Besides the chamois skin, Kathy uses aprons, which “are iconic symbols of women’s work, traditionally worn to protect the clothes from dirt. I have saved my aunts’ aprons because they are loaded with nostalgia, memories of family meals and gathering.  They also cover the part of the body that I have had trouble with – heart, lungs, sternum and neck. What’s underneath the “apron armor” can be fragile.”  

Text and/or figures are manifest through embroidery stitching – drawing with threads instead of more familiar pens, pencils or paint.  Some powerfully arresting pieces incorporate steel pins. Kathy says, “…the sculpture ‘PinHead’ feels like an extension of drawing. I could have drawn a glass head full of pin cushions but I had a lot of fun searching for the components, painting the pin cushions white, using antique hat pins as skewers, struggling with the many pin pricks. 

Kathy’s show is on view at the Jim Cherry Learning Center, Fourth Floor, through March 11, 2017.

Margee Bright Ragland—“Magical Narratives: A Retrospective. – Forty-Four Works from 1983-2016”.  

Night Bed by Bright Ragland
As I was leaving Kathy’s exhibit, GPC Gallery Director Don Dougan suggested I visit the solo show of another WCAGA member, Margee Bright Ragland. Margee is a full time professor of art at GSU Perimeter College and plans to retire next year. This marvelous retrospective was in the Perimeter Main Fine Arts Gallery of the Fine Arts Building on the Clarkston campus.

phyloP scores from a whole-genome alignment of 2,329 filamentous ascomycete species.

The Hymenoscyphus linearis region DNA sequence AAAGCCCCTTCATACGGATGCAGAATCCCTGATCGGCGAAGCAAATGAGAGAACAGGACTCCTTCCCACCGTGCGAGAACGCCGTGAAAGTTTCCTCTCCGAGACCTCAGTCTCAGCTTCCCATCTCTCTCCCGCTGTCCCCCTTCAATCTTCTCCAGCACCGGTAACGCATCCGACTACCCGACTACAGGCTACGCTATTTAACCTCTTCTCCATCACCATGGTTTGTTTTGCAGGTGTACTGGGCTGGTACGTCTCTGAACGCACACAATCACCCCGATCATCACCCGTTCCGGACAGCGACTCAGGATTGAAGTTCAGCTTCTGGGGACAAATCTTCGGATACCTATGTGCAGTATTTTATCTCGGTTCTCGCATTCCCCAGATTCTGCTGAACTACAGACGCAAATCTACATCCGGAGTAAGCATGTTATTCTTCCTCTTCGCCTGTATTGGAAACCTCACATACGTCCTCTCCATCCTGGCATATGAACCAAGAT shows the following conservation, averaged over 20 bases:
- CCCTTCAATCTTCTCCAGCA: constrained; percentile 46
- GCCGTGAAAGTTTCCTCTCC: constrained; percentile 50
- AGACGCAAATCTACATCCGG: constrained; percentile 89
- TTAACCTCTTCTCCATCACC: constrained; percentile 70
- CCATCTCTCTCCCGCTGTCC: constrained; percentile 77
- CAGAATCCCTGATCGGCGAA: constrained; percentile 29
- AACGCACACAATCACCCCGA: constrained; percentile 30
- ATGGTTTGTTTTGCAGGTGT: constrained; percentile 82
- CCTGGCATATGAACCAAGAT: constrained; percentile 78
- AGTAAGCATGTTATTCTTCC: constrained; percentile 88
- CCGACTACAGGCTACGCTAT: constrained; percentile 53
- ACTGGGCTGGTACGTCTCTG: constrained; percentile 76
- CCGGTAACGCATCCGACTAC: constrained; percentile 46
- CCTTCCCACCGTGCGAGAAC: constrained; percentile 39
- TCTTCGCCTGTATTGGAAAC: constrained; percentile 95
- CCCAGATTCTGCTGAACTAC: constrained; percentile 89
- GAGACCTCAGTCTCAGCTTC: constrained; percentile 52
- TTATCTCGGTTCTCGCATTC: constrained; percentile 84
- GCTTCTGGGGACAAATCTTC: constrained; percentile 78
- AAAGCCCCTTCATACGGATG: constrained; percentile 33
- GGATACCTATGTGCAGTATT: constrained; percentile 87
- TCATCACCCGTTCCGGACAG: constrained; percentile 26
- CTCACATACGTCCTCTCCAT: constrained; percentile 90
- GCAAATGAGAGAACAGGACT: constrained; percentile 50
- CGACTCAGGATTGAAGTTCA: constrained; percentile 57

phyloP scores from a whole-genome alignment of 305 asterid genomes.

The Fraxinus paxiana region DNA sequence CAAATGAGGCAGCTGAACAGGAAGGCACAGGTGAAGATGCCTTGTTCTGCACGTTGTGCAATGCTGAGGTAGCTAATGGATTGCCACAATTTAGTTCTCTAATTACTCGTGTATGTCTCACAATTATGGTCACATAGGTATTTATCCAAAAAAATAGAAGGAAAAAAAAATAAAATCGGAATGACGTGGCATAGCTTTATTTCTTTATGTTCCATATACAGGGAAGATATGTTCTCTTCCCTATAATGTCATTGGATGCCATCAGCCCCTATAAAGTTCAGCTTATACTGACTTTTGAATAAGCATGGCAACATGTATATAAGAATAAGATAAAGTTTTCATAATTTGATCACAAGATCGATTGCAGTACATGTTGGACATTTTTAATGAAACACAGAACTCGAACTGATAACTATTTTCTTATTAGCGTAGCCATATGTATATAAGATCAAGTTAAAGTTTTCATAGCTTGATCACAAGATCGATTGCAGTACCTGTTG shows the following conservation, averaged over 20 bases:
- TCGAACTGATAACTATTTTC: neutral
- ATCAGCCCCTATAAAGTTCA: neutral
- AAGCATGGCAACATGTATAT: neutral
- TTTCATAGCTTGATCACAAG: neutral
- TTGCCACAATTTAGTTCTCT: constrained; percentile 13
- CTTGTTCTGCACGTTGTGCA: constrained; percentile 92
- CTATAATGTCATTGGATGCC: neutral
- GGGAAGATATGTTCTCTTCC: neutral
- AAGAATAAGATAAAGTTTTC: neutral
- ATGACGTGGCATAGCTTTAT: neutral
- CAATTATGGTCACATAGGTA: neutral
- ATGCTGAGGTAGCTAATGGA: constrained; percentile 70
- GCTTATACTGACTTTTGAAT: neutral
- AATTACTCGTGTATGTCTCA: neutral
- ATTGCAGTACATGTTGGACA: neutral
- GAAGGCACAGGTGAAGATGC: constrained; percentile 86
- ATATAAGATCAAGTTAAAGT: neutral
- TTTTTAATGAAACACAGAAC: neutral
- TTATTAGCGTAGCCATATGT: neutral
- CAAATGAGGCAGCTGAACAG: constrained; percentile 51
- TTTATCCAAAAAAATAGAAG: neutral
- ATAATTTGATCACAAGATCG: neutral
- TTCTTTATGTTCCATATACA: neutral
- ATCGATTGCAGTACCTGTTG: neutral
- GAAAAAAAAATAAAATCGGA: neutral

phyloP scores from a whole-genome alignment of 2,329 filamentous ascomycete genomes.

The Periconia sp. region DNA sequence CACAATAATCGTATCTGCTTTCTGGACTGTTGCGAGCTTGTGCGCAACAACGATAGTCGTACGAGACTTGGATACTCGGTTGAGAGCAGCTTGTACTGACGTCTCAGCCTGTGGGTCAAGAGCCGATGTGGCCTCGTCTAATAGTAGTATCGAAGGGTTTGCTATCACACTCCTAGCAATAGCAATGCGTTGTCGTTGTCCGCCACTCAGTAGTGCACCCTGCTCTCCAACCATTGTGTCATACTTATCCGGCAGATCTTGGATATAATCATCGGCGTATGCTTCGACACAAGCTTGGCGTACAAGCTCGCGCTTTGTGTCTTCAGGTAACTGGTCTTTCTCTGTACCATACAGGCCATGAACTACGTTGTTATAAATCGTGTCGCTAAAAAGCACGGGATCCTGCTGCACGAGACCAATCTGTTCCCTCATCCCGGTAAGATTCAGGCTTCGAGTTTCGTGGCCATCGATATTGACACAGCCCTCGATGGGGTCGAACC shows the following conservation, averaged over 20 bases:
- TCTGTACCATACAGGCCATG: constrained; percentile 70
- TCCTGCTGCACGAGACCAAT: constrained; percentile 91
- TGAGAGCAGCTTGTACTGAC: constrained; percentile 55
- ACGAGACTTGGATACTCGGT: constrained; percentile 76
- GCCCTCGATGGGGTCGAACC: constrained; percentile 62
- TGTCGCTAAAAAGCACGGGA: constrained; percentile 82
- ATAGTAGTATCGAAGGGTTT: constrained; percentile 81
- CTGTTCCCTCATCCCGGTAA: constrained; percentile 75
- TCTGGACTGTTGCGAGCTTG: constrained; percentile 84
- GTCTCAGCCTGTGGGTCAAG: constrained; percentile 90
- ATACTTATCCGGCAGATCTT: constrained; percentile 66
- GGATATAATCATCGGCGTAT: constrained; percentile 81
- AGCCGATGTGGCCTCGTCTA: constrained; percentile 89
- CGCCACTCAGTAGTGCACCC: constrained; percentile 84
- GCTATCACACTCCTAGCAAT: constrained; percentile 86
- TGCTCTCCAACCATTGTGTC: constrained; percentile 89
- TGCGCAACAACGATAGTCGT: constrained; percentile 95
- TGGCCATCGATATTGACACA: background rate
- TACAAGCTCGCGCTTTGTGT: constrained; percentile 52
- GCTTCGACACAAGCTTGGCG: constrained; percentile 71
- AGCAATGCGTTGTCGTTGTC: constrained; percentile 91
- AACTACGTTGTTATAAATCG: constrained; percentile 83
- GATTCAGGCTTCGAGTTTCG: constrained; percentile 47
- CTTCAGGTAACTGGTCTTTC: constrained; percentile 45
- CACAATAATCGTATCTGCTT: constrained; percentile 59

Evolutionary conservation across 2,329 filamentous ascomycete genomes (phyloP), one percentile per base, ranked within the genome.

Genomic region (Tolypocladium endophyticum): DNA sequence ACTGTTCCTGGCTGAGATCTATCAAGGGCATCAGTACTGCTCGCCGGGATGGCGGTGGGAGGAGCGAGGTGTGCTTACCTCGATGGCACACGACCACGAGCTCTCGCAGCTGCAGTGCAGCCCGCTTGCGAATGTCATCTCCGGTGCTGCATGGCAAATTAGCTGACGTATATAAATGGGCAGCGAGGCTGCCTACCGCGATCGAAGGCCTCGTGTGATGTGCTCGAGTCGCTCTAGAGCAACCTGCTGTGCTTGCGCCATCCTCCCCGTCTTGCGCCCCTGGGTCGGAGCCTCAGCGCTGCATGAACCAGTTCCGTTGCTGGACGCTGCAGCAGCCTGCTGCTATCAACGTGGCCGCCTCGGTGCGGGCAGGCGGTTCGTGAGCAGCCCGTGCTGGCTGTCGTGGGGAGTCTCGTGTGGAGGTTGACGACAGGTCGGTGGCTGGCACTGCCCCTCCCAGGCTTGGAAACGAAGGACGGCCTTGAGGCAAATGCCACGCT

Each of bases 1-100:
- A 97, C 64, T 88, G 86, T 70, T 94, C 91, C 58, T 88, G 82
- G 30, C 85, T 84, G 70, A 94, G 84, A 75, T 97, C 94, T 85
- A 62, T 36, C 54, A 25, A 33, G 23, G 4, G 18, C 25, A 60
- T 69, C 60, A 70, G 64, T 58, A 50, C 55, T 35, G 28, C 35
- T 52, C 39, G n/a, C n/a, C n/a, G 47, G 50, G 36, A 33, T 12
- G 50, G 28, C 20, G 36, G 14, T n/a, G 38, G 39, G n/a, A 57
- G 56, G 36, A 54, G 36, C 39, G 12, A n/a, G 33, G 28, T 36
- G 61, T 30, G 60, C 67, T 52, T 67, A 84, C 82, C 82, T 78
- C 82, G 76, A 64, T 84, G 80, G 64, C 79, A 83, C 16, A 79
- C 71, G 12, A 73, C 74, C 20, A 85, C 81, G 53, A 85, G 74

I gravitated toward Margee’s collage works, small in size compared to her paintings. Her shadow boxes were exquisitely crafted with strong use of composition, color, and texture using carefully selected found objects. I could see where each work, even without specific statements from Margee, is meant to begin a dialogue or conversation.  This is the kind of exhibition where you may “surf” the show quickly, and then return later to spend time appreciating the intimate details. 

Personal favorites included “Night Bed,” a collage that takes you to another century or world features mystical elements of floating female head and white owl staring at the viewer. Many of Margee’s works incorporate birds, which have their own symbolic meanings relating to both past and present. The collage “Night Vigil,” perhaps a companion work to “Night Bed,” uses different found materials with botanical motifs and patterns. “Suspension,” an assemblage of found and painted objects, symmetrically balances two red ladders and two gold leafed trees flanking what resembles a miniature theatrical stage set. “The Annunciation” is another work where I stood by it for a long time, thinking of the power of a story that probably went with the art – with images of angels, and a large staring eye. As Paul Gauguin said, fifty percent of the interpretation of a work of art belongs to the artist. The rest of the interpretations belonged to anyone who was looking at the work, even if they came up with a totally different idea. I find that is true today; I appreciate that our own life experiences offer up our own personal interpretations, even if different from what the artist intended.